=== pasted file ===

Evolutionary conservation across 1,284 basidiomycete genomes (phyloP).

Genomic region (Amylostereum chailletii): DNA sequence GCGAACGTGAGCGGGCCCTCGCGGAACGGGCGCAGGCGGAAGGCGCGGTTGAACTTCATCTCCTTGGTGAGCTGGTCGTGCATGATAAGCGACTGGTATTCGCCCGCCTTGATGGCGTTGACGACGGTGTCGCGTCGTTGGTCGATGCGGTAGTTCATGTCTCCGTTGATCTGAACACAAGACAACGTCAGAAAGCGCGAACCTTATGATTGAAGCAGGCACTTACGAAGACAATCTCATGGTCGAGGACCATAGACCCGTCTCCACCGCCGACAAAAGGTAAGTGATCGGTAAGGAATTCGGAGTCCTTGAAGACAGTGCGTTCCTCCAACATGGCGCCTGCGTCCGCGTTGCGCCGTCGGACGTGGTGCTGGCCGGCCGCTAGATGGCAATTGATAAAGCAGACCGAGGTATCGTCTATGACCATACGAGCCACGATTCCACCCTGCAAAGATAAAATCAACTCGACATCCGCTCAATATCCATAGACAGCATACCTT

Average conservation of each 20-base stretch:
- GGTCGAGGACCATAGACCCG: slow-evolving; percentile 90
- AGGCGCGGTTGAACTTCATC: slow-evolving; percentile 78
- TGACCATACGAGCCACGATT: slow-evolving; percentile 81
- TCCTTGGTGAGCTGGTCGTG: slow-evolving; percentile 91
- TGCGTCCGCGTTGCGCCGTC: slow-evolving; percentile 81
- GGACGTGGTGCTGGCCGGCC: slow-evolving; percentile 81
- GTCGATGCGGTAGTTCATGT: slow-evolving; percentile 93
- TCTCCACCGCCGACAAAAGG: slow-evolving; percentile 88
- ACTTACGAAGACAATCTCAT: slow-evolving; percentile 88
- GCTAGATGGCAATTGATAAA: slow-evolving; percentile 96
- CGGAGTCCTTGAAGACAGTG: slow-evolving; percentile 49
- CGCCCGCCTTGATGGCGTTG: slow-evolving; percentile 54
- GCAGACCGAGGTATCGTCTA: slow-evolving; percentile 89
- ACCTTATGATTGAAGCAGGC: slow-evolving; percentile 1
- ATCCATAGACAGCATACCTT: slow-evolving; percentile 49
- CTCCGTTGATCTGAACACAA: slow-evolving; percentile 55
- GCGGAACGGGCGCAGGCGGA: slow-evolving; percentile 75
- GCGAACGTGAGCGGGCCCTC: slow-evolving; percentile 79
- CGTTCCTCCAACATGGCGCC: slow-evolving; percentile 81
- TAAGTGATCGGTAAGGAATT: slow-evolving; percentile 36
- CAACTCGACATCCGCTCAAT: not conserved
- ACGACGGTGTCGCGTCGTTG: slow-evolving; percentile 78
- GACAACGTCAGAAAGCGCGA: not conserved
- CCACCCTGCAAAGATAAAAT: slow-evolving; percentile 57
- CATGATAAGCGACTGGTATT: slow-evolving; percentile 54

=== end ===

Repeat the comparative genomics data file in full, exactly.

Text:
Evolutionary conservation across 1,284 basidiomycete genomes (phyloP).

Genomic region (Amylostereum chailletii): DNA sequence GCGAACGTGAGCGGGCCCTCGCGGAACGGGCGCAGGCGGAAGGCGCGGTTGAACTTCATCTCCTTGGTGAGCTGGTCGTGCATGATAAGCGACTGGTATTCGCCCGCCTTGATGGCGTTGACGACGGTGTCGCGTCGTTGGTCGATGCGGTAGTTCATGTCTCCGTTGATCTGAACACAAGACAACGTCAGAAAGCGCGAACCTTATGATTGAAGCAGGCACTTACGAAGACAATCTCATGGTCGAGGACCATAGACCCGTCTCCACCGCCGACAAAAGGTAAGTGATCGGTAAGGAATTCGGAGTCCTTGAAGACAGTGCGTTCCTCCAACATGGCGCCTGCGTCCGCGTTGCGCCGTCGGACGTGGTGCTGGCCGGCCGCTAGATGGCAATTGATAAAGCAGACCGAGGTATCGTCTATGACCATACGAGCCACGATTCCACCCTGCAAAGATAAAATCAACTCGACATCCGCTCAATATCCATAGACAGCATACCTT

Average conservation of each 20-base stretch:
- GGTCGAGGACCATAGACCCG: slow-evolving; percentile 90
- AGGCGCGGTTGAACTTCATC: slow-evolving; percentile 78
- TGACCATACGAGCCACGATT: slow-evolving; percentile 81
- TCCTTGGTGAGCTGGTCGTG: slow-evolving; percentile 91
- TGCGTCCGCGTTGCGCCGTC: slow-evolving; percentile 81
- GGACGTGGTGCTGGCCGGCC: slow-evolving; percentile 81
- GTCGATGCGGTAGTTCATGT: slow-evolving; percentile 93
- TCTCCACCGCCGACAAAAGG: slow-evolving; percentile 88
- ACTTACGAAGACAATCTCAT: slow-evolving; percentile 88
- GCTAGATGGCAATTGATAAA: slow-evolving; percentile 96
- CGGAGTCCTTGAAGACAGTG: slow-evolving; percentile 49
- CGCCCGCCTTGATGGCGTTG: slow-evolving; percentile 54
- GCAGACCGAGGTATCGTCTA: slow-evolving; percentile 89
- ACCTTATGATTGAAGCAGGC: slow-evolving; percentile 1
- ATCCATAGACAGCATACCTT: slow-evolving; percentile 49
- CTCCGTTGATCTGAACACAA: slow-evolving; percentile 55
- GCGGAACGGGCGCAGGCGGA: slow-evolving; percentile 75
- GCGAACGTGAGCGGGCCCTC: slow-evolving; percentile 79
- CGTTCCTCCAACATGGCGCC: slow-evolving; percentile 81
- TAAGTGATCGGTAAGGAATT: slow-evolving; percentile 36
- CAACTCGACATCCGCTCAAT: not conserved
- ACGACGGTGTCGCGTCGTTG: slow-evolving; percentile 78
- GACAACGTCAGAAAGCGCGA: not conserved
- CCACCCTGCAAAGATAAAAT: slow-evolving; percentile 57
- CATGATAAGCGACTGGTATT: slow-evolving; percentile 54